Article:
Who Is Santa Claus?

Santa Claus. Saint Nick. Sinter Klaas. Pere Noel. Father Christmas. Babo Natalie. Ded Moroz. Tim Allen ran down a long list of “his” alternate names for the big man in the red suit in that scene in The Santa Clause. But who is Santa, really, and where did he come from?

Third Century Origins

From most accounts, St. Nicholas of Myra is the original Santa Claus. In the region now known as Turkey, Saint Nicholas was born around 270 A.D. The records of his life are sparse, and there’s a better than even chance some things have been, let’s say, embellished here and there. Santa is supposed to be a man of mystery, so we’re OK with that.

Word is that his family died during an epidemic when he was a child, so, taking a cue from one of the many proclamations of Jesus in the Bible, he took to heart the advice to “sell his possessions and give the money to the poor.” Nicholas proceeded to use his inheritance to help the needy and downtrodden. In short order, from his relentless service to others and the church, he was named the Bishop of Myra.

The Ultimate Patron Saint

Saint Nicholas is the patron saint of children, which makes a lot of sense, given he’s the original Kris Kringle. However, he’s the patron saint of many other folks, too. He’s also known as the patron saint of sailors and those who work around the sea. And of brides, bakers, bankers, firefighters, judges, merchants, millers and spinsters. And we’re just getting started. If you’re a prisoner, preacher, poet, pharmacist, or perfumer, Saint Nicholas is your guy. And don’t forget pawnbrokers, rag pickers, thieves and newlyweds. We’re still just getting started; there are well over a hundred other benefactor groups of Nicholas’ sainthood.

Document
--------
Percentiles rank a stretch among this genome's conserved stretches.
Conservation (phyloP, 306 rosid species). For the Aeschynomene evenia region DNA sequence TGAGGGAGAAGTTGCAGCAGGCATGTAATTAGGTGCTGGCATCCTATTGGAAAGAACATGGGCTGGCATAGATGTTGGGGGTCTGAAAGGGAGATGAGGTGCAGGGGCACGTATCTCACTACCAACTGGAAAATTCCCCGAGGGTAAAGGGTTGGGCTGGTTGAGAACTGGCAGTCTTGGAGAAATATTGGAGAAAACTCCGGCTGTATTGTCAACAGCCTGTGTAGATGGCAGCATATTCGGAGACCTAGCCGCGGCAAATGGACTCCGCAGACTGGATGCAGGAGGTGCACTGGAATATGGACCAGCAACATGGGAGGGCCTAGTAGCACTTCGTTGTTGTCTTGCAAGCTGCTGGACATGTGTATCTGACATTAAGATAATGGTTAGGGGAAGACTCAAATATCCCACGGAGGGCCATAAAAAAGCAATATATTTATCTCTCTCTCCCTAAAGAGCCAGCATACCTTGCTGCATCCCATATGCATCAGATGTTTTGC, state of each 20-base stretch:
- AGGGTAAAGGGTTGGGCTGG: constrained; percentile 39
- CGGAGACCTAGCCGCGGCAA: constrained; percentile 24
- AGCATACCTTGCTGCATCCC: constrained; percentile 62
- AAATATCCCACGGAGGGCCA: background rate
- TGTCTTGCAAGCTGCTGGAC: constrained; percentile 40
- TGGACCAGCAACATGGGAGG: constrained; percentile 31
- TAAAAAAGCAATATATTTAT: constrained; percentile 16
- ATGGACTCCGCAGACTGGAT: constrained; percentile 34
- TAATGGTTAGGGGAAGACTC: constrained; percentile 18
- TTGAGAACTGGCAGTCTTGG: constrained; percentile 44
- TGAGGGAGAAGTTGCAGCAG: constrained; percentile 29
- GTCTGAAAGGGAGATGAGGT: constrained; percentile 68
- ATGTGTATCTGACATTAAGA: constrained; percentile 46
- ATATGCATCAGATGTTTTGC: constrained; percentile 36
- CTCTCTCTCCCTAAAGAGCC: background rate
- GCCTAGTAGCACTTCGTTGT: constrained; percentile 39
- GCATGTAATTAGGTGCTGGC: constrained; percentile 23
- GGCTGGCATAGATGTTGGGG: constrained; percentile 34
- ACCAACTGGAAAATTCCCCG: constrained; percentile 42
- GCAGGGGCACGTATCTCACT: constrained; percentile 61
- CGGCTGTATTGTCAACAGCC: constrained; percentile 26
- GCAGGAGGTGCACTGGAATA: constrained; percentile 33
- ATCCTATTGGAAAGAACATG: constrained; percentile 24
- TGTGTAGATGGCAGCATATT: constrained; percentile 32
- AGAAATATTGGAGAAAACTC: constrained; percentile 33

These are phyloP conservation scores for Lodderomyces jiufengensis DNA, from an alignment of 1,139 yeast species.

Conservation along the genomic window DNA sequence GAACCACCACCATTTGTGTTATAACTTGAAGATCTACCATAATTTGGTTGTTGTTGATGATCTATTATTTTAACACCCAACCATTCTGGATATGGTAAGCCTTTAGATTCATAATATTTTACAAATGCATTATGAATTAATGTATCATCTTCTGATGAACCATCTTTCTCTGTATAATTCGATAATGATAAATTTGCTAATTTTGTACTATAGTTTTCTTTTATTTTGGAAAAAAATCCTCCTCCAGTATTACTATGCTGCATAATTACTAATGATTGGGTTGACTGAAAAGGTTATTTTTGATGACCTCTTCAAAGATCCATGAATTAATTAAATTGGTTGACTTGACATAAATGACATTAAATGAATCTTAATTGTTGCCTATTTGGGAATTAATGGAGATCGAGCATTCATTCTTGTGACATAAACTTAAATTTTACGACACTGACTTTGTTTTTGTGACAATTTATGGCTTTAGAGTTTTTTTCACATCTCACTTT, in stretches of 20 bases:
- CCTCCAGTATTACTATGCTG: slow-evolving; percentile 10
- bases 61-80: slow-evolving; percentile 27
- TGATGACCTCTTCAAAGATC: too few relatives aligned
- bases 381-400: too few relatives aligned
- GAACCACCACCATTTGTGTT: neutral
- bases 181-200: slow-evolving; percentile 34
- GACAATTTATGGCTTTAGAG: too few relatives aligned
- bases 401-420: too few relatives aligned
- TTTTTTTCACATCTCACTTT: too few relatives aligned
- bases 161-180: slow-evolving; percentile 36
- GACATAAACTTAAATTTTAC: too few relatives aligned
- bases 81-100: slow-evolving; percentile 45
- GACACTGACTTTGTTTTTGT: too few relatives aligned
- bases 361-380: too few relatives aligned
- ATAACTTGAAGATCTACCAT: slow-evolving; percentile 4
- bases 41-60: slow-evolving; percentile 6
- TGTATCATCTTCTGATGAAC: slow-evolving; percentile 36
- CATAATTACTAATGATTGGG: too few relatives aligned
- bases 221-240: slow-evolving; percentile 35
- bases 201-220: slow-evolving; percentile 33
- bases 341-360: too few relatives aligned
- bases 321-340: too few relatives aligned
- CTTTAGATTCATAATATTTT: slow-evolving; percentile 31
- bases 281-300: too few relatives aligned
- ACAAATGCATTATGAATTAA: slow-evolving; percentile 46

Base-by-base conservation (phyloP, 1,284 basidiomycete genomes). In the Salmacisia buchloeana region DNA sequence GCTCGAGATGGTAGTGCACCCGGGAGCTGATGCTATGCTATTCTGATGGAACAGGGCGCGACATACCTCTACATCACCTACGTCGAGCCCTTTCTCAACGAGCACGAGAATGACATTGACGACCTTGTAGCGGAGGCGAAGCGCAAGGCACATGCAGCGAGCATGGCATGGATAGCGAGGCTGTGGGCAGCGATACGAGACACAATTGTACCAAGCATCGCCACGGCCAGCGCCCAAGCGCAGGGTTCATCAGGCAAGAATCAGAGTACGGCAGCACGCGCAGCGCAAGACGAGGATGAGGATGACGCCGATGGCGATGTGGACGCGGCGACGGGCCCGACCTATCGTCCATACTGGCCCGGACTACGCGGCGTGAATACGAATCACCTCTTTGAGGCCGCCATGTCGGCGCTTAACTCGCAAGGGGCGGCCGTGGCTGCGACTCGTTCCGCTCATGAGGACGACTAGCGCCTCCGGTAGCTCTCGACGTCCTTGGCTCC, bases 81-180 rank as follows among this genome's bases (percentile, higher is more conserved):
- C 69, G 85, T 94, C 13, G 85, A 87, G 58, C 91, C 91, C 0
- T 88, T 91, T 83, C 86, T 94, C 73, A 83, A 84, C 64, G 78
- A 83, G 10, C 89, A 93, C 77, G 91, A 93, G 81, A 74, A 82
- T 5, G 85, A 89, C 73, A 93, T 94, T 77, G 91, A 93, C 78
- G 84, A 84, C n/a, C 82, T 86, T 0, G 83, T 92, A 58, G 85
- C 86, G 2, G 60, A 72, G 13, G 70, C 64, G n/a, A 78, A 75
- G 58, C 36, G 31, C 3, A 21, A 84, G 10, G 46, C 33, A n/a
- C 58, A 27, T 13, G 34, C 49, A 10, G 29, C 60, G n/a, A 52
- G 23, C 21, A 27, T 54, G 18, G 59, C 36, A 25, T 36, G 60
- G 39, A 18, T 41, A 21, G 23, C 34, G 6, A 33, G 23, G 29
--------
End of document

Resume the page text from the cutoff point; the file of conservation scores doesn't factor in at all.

Saint Nicholas Day

Again, considering the limitations of sparse historical records, Saint Nicholas died on December 6, 343 A.D. While the exact year may be under some dispute, lots of folks have celebrated December 6 as Saint Nicholas Day for a few hundred years now. Near the end of the 18th century, a New York paper ran a story about Dutch families celebrating Saint Nick’s death, thereby beginning the process of linking Saint Nicholas with the Christmas season.

Sinter Klaas… Santa Claus…

Those Dutch folks, particularly keen on the Saint Nicholas celebrations, called him Sint Nikolaas. The familiar short abbreviation is “Sinterklaas.” And there we have it—the likely origin of the English term, Santa Claus.

About The Gifts…

There are lots of stories documenting Saint Nicholas’ generosity and selflessness. One such story sheds light on the whole idea of a secret nice guy smuggling gifts into our homes.

A poor resident of Nicholas’ town had three daughters. At that time, families had to offer a dowry to prospective husbands to entice them into marriage. With no prospect of saving up suitable dowries, the daughters’ future included being sold into slavery and possibly prostitution. Hey, don’t blame the messenger; I’m just telling the story.

On three different occasions, as the daughters reached suitable marriage age, “someone” anonymously tossed bags of gold through the windows of the poor man’s home. According to legend, these gifts to the family landed in shoes and stockings drying in front of the fire. Hmm. Gifts secretly delivered into stockings. Sound familiar?

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